• Boppy pillow. If you aren't lucky enough to have an extra seat or bulkhead seating, you'll really want a pillow for the baby to sleep on. It will also take the strain off little limbs kicking and jabbing you.
  • Change of clothes. Maybe even multiple. For an overnight flight to Europe, we dressed B in feet pajamas, but honestly, planes are dry and the temperature isn't predictable. Feet pajamas are always a good idea!
  • Passports & baby boarding pass. This is required. Babies are required their own pass, even if they are a lap child. See the ticket desk once you get to the airport for printing this.
  • About 5 toys. Though honestly, B really likes wrappers from snacks (texture!) that come free on many flights. We bring Sassy A-Z letter links, iPhone/iPad with kid apps, {insert whatever your kid likes to play with that is small & able to be sanitized-- in case it falls... ick!}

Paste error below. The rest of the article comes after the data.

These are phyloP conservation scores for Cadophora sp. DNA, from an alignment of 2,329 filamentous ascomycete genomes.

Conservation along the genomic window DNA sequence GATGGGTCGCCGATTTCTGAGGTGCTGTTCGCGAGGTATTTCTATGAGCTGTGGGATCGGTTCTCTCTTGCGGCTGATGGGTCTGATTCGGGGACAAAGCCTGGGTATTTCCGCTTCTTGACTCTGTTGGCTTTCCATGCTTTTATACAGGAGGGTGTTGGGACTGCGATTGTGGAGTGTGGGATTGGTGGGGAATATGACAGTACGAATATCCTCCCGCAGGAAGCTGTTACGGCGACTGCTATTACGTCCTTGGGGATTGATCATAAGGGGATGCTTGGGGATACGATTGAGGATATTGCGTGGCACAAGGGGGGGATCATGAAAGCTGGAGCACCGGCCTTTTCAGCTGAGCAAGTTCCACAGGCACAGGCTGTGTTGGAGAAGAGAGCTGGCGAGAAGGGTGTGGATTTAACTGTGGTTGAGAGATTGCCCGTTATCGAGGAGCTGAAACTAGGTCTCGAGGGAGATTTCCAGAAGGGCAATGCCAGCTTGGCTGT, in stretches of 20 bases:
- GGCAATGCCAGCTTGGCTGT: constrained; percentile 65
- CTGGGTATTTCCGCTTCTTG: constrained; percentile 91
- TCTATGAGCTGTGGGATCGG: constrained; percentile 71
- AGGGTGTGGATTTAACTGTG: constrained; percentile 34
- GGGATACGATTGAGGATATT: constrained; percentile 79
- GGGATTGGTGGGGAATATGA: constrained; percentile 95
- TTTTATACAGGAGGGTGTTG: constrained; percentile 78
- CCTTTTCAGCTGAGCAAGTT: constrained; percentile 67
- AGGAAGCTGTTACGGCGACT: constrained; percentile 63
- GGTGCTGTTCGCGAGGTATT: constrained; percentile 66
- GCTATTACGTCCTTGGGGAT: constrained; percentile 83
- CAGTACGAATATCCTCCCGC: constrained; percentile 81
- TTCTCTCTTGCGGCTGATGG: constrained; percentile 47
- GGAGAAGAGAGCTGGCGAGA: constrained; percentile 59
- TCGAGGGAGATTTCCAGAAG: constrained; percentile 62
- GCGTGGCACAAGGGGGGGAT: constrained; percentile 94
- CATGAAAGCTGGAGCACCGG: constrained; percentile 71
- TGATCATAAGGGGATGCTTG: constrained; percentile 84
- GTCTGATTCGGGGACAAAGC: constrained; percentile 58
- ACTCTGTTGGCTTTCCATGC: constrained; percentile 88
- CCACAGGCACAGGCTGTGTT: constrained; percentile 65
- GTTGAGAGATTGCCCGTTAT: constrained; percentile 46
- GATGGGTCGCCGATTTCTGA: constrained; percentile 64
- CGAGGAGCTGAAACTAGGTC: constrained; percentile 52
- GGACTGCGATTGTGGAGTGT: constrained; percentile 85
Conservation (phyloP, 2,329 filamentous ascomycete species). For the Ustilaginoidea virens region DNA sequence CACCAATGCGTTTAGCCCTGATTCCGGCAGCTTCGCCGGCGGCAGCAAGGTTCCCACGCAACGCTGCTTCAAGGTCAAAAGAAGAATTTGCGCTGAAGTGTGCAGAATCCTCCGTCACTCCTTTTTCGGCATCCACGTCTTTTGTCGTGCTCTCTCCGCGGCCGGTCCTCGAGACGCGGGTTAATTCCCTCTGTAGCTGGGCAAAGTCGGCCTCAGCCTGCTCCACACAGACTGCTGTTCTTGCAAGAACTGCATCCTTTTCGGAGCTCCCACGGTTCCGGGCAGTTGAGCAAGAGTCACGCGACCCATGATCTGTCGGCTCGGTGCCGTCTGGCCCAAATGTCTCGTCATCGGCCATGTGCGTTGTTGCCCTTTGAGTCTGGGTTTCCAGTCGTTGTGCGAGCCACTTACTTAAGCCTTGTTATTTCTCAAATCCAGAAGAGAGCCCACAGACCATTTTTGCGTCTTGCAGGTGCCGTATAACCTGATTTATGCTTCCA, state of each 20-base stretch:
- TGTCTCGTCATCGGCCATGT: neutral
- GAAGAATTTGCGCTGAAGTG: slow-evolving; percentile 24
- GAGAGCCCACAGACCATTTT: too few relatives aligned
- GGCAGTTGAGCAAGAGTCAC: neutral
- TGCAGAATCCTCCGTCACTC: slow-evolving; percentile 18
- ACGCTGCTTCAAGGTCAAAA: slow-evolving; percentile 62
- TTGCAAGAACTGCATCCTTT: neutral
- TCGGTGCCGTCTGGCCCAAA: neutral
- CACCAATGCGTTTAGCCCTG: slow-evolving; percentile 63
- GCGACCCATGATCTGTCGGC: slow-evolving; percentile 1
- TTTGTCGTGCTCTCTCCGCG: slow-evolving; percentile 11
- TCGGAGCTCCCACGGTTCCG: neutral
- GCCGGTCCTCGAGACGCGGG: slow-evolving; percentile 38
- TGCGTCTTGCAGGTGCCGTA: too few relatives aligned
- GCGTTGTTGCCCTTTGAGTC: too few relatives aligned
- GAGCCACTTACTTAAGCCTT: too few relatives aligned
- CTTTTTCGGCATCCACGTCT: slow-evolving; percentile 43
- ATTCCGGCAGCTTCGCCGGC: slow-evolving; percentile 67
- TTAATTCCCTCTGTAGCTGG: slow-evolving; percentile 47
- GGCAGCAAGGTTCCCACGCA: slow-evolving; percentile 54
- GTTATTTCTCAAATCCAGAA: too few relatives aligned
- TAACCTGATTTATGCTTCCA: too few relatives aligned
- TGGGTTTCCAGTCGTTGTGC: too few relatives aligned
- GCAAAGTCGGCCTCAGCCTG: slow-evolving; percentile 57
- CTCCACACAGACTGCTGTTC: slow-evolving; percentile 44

• 3 Clorox wipes to wipe down all things babies like to touch. {read: everything} I put these in a Ziploc.
  • Ergo carrier: Hit or miss on this one. I'd say it's good for kids around 6 months and younger, but it could be very valuable if you have no free seat and they'll sleep on your chest.
  • Diapers, wipes, Ziploc bag (I stuff all of this in here and LOVE this thing. I don't even use a diaper bag anymore because this is amazing. It slips into my purse and goes everywhere with me.)
Airport must haves:
  • Lightweight stroller with carseat adaptor to snap in so you don't have to carry it! {gate check item}